In this strange, confusing existence I call my life,
my own thoughts are foreign and hide behind enemy lines
mocking me with false grenades and guns without bullets.
They do not want their true nature to be discovered.
To be identified:
abnormal and incomplete.
Missing something vital,
something too fundamental to be detected.
To be wrong.
Wrong like a body decaying in public drinking water or
a murder discovered during a family reunion or
laughter at a funeral.
My own thoughts are strangers
I take out to lunch dressed up like Abercrombie and Fitch models
but my best attempts fail to satisfy the public eye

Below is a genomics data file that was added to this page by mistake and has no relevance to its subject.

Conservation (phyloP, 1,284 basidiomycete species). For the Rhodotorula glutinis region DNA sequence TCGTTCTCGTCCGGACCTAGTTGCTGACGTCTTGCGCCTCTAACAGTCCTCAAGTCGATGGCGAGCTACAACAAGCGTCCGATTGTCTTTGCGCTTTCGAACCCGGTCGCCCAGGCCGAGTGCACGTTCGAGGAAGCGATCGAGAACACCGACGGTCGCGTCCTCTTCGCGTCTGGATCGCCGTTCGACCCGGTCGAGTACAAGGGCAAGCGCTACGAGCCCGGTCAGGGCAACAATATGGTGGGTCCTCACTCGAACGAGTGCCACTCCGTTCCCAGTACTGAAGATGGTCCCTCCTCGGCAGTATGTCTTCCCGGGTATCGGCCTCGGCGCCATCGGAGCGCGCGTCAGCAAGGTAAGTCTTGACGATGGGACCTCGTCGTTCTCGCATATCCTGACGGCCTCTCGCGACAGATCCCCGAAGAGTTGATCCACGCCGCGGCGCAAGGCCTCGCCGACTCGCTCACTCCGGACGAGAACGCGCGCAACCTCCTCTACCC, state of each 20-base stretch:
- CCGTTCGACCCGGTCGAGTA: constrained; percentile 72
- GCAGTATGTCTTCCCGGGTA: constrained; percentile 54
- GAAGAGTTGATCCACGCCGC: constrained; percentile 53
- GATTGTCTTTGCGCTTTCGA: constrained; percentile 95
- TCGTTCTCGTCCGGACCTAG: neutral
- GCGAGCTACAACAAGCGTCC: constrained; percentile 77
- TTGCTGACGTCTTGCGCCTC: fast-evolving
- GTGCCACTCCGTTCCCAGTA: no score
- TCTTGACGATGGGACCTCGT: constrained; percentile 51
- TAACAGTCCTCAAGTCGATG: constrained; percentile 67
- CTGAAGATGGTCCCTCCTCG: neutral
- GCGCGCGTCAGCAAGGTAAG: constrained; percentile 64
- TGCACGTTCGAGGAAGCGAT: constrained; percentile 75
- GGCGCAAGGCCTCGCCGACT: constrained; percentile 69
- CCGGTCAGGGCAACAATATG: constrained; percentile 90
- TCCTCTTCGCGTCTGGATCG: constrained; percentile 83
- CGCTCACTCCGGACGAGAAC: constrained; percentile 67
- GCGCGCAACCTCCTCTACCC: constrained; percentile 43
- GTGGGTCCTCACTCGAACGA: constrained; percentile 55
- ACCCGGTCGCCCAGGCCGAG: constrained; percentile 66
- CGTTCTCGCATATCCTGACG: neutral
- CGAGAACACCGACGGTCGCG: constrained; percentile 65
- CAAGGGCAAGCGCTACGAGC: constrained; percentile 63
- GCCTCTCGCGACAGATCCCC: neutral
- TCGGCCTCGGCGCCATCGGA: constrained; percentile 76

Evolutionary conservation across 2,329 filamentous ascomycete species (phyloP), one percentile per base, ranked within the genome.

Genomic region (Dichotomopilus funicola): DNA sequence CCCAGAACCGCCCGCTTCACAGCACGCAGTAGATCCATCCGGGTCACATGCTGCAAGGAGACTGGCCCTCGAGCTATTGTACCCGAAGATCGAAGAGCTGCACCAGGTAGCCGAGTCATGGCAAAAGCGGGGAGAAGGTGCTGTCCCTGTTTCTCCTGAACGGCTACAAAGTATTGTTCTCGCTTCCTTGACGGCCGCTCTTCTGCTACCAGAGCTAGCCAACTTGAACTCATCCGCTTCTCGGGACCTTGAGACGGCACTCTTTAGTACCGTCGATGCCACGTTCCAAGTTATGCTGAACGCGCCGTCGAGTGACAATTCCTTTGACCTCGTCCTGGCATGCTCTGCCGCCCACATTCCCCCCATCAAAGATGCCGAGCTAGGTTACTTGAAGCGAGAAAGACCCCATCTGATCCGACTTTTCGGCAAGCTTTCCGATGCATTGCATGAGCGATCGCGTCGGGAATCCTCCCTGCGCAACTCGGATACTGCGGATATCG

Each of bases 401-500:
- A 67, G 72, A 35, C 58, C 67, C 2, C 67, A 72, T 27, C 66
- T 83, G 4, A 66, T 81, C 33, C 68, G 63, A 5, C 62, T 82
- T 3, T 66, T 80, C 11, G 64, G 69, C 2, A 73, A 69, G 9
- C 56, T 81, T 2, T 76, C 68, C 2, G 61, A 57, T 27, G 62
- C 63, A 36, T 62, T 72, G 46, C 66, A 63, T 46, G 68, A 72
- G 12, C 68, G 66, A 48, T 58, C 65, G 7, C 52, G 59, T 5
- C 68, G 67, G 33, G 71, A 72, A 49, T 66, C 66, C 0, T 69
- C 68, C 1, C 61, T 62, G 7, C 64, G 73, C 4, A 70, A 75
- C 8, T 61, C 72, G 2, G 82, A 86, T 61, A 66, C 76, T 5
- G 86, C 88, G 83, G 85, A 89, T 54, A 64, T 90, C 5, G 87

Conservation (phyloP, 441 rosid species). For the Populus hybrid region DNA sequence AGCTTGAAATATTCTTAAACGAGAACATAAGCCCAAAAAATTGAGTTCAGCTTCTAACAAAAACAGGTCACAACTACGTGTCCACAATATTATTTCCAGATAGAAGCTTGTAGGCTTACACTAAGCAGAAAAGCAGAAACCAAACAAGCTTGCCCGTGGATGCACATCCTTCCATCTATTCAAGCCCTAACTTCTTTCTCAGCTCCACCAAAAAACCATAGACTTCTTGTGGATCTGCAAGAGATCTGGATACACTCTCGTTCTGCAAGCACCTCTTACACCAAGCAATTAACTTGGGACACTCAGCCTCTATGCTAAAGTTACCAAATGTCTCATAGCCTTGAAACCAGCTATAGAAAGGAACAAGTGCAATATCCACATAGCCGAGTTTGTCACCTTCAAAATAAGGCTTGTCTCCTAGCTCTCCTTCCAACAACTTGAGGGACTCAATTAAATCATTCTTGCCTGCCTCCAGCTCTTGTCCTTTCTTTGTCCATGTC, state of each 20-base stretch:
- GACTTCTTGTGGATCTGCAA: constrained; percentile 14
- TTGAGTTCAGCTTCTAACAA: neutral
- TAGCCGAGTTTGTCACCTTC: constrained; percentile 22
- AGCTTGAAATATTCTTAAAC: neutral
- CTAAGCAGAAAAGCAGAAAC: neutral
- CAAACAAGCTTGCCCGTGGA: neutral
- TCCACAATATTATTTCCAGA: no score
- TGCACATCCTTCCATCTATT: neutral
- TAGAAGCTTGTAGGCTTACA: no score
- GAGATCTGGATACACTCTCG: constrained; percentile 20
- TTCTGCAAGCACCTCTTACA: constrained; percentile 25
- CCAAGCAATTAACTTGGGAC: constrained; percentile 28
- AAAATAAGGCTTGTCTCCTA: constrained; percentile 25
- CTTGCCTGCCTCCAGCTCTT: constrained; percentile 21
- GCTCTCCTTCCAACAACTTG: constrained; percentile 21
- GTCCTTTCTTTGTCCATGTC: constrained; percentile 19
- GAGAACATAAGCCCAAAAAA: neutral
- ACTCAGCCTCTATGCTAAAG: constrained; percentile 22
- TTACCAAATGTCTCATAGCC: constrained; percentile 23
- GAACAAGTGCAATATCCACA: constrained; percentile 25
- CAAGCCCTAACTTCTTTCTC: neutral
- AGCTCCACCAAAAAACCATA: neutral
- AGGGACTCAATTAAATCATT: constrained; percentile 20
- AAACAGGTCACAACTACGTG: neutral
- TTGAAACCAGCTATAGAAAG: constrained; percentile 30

instead my thoughts appear as repulsively dressed clowns
tastelessly splattered with neon polka dots on black fabric.
The awkward silence slithers from the concrete
up past my shoe and sock into the leg of my shorts.
The silence makes its way under my shirt
leaving a trail of hot sweat along my back.
“Waiter! Waiter! Check, please?”
I want to leave, escape over the hills.
I want to find myself buried underneath the sand of California’s Death Valley National Park.
I leave the restaurant before anyone selects me off the menu
before they eat me for lunch.
They say I am cold, colder than the Arctic Ocean.
They say I am mean. There is something off about me.
I know that there is kindness pulsing like blood in our veins and arteries
traveling through our hearts and bodies.
Is it too late for me to understand what I am missing?
Everyone sits down to eat lunch in their dollhouse world,
but I can’t seem to find my seat.
I wonder if it’s obvious,
if I appear normal.